3.  “Who cares!” Civil Courage: Standing up for Human Rights!

It aims to introduce youth to the concept of civil courage, fostering awareness of their role as active citizens and encouraging them to actively shape fairer and more inclusive societies. It makes it clear that there are different courses of action in every situation, demonstrating that one can consciously make a choice under most circumstances. Our aim is to give guidance on what we call 'civil courage'. By this we mean: standing up for others, getting involved and speaking up when others are silent or human rights are violated. These situations unfortunately occur all too often in our everyday life. If someone is insulted or harassed, do I walk by or do I step in? If someone says something disrespectful, do I pretend to have heard nothing or do I express my disagreement out loud? E.g. “A young black woman is racially insulted on the bus. How would you react? Would you go with A, B, C or D?”. The important thing is that it’s not about right or wrong. It’s about developing a point of view and justifying it. Civil courage is required in many situations. But what exactly is civil courage? And how is this attitude developed? With this game you and your group can find answers to these questions.



Racism and the Educational Approach adopted in the material

Racism, or racial discrimination, as defined by the European Commission is “any distinction, exclusion, restriction or preference based on race, colour, descent, or national or ethnic origin which has the purpose or effect of nullifying or impairing the recognition, enjoyment or exercise, on an equal footing, of human rights and fundamental freedoms in the political, economic, social, cultural or any other field of public life.” Given this definition, it is easy to recognise that racism - in its various forms as well as entanglements with other forms of structural injustice and violence such as sexism, nationalism, extremism, classism, colonialism etc. - is present in all sectors of our society. There is however a lack of anti-racist education and educational materials in Cyprus, and this project seeks to address this deficit.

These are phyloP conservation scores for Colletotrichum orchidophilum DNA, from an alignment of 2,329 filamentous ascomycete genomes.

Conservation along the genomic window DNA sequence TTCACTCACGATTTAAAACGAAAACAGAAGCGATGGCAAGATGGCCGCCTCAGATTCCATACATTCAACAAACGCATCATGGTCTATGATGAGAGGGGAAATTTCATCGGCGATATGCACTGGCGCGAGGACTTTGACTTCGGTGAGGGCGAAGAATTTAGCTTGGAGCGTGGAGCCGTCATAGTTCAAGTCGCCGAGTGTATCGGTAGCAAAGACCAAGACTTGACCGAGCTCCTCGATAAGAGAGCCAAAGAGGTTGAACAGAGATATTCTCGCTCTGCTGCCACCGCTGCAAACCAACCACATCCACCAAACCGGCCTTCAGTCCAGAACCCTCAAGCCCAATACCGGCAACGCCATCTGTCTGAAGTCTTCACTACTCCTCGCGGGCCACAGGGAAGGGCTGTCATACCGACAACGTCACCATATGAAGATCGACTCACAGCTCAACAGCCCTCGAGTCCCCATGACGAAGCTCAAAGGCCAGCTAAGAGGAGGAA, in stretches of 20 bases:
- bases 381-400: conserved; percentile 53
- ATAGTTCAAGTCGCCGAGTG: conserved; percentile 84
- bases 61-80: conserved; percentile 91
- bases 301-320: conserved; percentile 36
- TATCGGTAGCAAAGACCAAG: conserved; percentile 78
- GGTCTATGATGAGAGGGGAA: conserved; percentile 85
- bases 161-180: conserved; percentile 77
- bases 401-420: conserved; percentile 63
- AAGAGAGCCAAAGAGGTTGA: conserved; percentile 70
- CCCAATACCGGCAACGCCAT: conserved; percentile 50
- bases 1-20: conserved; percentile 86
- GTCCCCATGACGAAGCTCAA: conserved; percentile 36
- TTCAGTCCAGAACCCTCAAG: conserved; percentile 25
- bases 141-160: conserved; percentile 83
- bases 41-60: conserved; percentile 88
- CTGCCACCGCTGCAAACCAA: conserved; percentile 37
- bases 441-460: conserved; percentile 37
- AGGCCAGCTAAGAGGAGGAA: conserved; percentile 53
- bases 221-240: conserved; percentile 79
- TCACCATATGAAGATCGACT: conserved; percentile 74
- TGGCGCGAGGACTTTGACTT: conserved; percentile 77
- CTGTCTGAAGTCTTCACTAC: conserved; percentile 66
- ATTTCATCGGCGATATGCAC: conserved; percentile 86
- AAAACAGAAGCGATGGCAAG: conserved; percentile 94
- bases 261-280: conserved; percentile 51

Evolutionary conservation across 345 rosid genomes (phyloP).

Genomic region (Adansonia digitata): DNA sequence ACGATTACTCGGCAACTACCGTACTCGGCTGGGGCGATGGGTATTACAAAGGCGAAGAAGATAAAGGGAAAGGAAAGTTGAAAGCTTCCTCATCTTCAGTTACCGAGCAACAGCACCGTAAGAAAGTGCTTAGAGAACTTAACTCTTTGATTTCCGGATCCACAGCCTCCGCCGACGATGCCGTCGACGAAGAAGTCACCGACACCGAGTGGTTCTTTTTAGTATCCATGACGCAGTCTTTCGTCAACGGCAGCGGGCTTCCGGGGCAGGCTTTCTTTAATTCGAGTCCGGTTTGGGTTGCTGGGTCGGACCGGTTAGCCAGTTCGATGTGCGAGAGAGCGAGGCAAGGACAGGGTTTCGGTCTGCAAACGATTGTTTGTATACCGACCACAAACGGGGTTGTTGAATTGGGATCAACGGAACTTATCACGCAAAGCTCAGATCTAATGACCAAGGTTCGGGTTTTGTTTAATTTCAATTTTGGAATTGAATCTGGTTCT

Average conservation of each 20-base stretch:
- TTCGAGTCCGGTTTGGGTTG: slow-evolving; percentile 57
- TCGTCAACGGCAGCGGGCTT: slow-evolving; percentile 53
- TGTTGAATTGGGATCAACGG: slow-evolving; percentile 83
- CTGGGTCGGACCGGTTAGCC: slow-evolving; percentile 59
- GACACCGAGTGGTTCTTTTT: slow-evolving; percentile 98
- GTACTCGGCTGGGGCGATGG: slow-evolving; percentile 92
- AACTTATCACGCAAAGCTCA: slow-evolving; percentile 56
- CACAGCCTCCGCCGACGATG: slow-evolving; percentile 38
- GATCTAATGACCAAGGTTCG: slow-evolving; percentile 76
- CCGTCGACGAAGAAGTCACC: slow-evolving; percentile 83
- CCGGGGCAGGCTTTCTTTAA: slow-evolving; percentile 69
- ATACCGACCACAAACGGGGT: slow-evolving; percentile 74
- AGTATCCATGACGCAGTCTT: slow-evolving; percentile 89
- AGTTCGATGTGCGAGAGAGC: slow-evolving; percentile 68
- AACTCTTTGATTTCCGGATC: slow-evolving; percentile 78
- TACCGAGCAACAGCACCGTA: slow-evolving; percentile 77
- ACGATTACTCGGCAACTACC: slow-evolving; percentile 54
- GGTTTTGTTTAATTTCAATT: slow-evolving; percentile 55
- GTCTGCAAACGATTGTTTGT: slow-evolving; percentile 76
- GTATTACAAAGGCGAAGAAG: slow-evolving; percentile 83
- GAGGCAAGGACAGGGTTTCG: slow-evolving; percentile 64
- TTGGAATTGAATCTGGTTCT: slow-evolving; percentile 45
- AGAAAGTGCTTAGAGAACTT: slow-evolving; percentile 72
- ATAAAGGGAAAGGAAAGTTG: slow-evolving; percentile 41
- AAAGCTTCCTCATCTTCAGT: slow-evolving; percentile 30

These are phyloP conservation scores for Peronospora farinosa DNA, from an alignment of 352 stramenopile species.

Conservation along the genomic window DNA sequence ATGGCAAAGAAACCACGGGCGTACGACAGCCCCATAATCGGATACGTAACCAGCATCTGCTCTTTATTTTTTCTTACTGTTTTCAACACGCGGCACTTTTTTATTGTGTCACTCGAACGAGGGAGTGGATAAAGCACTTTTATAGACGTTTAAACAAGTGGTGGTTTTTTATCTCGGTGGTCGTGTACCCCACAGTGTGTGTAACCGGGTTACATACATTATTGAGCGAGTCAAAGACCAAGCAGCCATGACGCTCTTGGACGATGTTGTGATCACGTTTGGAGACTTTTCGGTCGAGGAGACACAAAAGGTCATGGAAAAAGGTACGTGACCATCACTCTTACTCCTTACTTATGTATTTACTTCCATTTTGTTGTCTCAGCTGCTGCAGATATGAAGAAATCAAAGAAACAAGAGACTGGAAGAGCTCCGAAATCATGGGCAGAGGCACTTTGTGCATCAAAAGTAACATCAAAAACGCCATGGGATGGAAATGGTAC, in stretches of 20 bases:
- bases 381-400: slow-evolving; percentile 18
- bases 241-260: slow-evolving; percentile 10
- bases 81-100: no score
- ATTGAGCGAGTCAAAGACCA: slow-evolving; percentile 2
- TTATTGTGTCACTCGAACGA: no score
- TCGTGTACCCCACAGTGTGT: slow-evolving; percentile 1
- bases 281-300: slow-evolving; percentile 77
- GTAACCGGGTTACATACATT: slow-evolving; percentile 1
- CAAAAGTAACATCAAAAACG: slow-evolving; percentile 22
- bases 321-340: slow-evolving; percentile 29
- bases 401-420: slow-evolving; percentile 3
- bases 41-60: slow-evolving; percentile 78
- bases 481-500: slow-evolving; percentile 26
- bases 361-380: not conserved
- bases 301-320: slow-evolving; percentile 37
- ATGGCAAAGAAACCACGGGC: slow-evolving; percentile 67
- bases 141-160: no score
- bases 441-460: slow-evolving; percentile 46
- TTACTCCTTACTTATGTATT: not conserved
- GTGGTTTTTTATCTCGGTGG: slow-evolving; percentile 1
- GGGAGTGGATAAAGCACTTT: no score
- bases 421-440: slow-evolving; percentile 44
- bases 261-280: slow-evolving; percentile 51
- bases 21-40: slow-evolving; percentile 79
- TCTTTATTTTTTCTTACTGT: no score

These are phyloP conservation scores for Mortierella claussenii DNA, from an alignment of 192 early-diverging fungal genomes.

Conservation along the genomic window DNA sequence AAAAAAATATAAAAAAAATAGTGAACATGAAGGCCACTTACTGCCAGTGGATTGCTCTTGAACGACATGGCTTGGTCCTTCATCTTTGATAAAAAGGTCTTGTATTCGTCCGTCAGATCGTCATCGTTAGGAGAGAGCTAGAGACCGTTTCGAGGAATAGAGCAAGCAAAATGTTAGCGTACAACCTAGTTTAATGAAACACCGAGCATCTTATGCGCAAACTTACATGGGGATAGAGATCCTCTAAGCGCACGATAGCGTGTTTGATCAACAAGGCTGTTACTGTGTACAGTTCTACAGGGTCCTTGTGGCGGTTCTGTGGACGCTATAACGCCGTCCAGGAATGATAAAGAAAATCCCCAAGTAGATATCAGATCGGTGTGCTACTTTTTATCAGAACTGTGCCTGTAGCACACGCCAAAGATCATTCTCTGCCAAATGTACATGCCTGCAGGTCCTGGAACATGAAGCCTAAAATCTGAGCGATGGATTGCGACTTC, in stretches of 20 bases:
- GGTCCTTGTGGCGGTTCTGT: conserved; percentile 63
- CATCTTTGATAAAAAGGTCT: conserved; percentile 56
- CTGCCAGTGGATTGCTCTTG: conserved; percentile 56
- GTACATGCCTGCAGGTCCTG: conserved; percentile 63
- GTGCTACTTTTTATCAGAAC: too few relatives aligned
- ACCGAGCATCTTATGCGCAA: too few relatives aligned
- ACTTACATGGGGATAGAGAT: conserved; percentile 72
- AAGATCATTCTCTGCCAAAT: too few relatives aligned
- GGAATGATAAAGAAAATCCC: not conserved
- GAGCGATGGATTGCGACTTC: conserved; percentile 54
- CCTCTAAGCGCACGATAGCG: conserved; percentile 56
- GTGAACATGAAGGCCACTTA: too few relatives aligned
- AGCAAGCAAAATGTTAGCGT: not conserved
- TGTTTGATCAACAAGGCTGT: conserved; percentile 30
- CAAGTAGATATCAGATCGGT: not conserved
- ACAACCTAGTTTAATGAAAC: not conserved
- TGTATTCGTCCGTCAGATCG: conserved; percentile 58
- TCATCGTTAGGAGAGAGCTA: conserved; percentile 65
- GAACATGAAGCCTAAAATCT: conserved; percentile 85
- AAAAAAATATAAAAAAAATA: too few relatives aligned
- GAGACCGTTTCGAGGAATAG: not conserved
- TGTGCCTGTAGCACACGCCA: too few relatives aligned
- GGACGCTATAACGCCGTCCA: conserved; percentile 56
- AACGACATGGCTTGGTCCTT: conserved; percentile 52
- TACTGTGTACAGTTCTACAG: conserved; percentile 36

The vision behind the production of the educational material is to convene teachers, students, and researchers from various disciplines to explore practical ways to understand and address racism, injustice, and inequity. Hopefully, this project will foster further dialogue on issues of racism and, eventually, inspire action aiming at social transformation.

As in the case of other projects, the Association for Historical Dialogue and Research (AHDR) envisions bringing about a paradigm shift in the way we think about issues of diversity and racism in education in Cyprus. The AHDR believes that racism is a major component of a culture of violence which is also manifested through gender inequalities, militarization, violation of human rights, lack of compassion and empathy, poverty and environmental degradation, to name a few. To this end, the Association aims at addressing the challenges and deficiencies of social structures in Cyprus and elsewhere that maintain perceptions and attitudes against basic human values such as the acceptance of diversity, intercultural respect, reconciliation and solidarity. It is imperative for the Association to identify the problem at its root and to plan innovative actions in order to educate children and teachers effectively.

Gesicht Zeigen! and Association for Historical Dialogue and Research, through this partnership, encourage people to take action against racism, discrimination, xenophobia, extremism and violence. The aim is to raise awareness of all types of discrimination and to strengthen civil society engagement.

Disclaimer: This project is being implemented by The Association for Historical Dialogue and Research (AHDR) in collaboration with Gesicht Zeigen! and the funding is provided by The Federal Foreign Office of Germany.